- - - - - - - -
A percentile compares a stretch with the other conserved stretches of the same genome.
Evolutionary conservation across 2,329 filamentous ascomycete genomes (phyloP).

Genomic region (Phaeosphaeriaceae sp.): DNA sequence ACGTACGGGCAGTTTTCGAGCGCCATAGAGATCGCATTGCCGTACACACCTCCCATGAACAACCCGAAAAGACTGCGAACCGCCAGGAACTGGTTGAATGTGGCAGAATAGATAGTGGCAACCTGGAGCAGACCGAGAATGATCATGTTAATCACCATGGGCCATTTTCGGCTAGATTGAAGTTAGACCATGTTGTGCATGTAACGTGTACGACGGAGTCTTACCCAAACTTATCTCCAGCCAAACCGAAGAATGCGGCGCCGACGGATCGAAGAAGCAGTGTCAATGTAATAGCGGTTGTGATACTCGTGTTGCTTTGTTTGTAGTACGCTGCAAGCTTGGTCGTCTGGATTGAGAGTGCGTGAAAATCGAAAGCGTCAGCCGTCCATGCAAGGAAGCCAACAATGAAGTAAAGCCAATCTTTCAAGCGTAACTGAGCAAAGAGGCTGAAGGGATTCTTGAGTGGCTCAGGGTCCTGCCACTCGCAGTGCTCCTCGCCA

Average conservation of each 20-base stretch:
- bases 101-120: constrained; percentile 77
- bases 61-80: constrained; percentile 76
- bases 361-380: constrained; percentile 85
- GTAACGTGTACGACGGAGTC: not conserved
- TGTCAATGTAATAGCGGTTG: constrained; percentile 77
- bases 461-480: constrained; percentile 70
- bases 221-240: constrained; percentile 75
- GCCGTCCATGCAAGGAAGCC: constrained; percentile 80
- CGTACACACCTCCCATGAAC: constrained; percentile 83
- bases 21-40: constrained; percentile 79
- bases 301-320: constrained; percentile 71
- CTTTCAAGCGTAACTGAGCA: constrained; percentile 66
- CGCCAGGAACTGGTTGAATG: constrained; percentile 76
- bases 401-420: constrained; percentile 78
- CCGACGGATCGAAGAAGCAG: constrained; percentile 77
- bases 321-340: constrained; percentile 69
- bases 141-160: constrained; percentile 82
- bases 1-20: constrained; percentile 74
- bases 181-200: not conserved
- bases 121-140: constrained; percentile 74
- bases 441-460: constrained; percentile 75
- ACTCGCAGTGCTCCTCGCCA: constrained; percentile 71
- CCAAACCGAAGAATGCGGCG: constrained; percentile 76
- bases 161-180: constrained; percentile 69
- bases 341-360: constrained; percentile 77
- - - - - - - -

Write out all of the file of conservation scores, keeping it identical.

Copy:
A percentile compares a stretch with the other conserved stretches of the same genome.
Evolutionary conservation across 2,329 filamentous ascomycete genomes (phyloP).

Genomic region (Phaeosphaeriaceae sp.): DNA sequence ACGTACGGGCAGTTTTCGAGCGCCATAGAGATCGCATTGCCGTACACACCTCCCATGAACAACCCGAAAAGACTGCGAACCGCCAGGAACTGGTTGAATGTGGCAGAATAGATAGTGGCAACCTGGAGCAGACCGAGAATGATCATGTTAATCACCATGGGCCATTTTCGGCTAGATTGAAGTTAGACCATGTTGTGCATGTAACGTGTACGACGGAGTCTTACCCAAACTTATCTCCAGCCAAACCGAAGAATGCGGCGCCGACGGATCGAAGAAGCAGTGTCAATGTAATAGCGGTTGTGATACTCGTGTTGCTTTGTTTGTAGTACGCTGCAAGCTTGGTCGTCTGGATTGAGAGTGCGTGAAAATCGAAAGCGTCAGCCGTCCATGCAAGGAAGCCAACAATGAAGTAAAGCCAATCTTTCAAGCGTAACTGAGCAAAGAGGCTGAAGGGATTCTTGAGTGGCTCAGGGTCCTGCCACTCGCAGTGCTCCTCGCCA

Average conservation of each 20-base stretch:
- bases 101-120: constrained; percentile 77
- bases 61-80: constrained; percentile 76
- bases 361-380: constrained; percentile 85
- GTAACGTGTACGACGGAGTC: not conserved
- TGTCAATGTAATAGCGGTTG: constrained; percentile 77
- bases 461-480: constrained; percentile 70
- bases 221-240: constrained; percentile 75
- GCCGTCCATGCAAGGAAGCC: constrained; percentile 80
- CGTACACACCTCCCATGAAC: constrained; percentile 83
- bases 21-40: constrained; percentile 79
- bases 301-320: constrained; percentile 71
- CTTTCAAGCGTAACTGAGCA: constrained; percentile 66
- CGCCAGGAACTGGTTGAATG: constrained; percentile 76
- bases 401-420: constrained; percentile 78
- CCGACGGATCGAAGAAGCAG: constrained; percentile 77
- bases 321-340: constrained; percentile 69
- bases 141-160: constrained; percentile 82
- bases 1-20: constrained; percentile 74
- bases 181-200: not conserved
- bases 121-140: constrained; percentile 74
- bases 441-460: constrained; percentile 75
- ACTCGCAGTGCTCCTCGCCA: constrained; percentile 71
- CCAAACCGAAGAATGCGGCG: constrained; percentile 76
- bases 161-180: constrained; percentile 69
- bases 341-360: constrained; percentile 77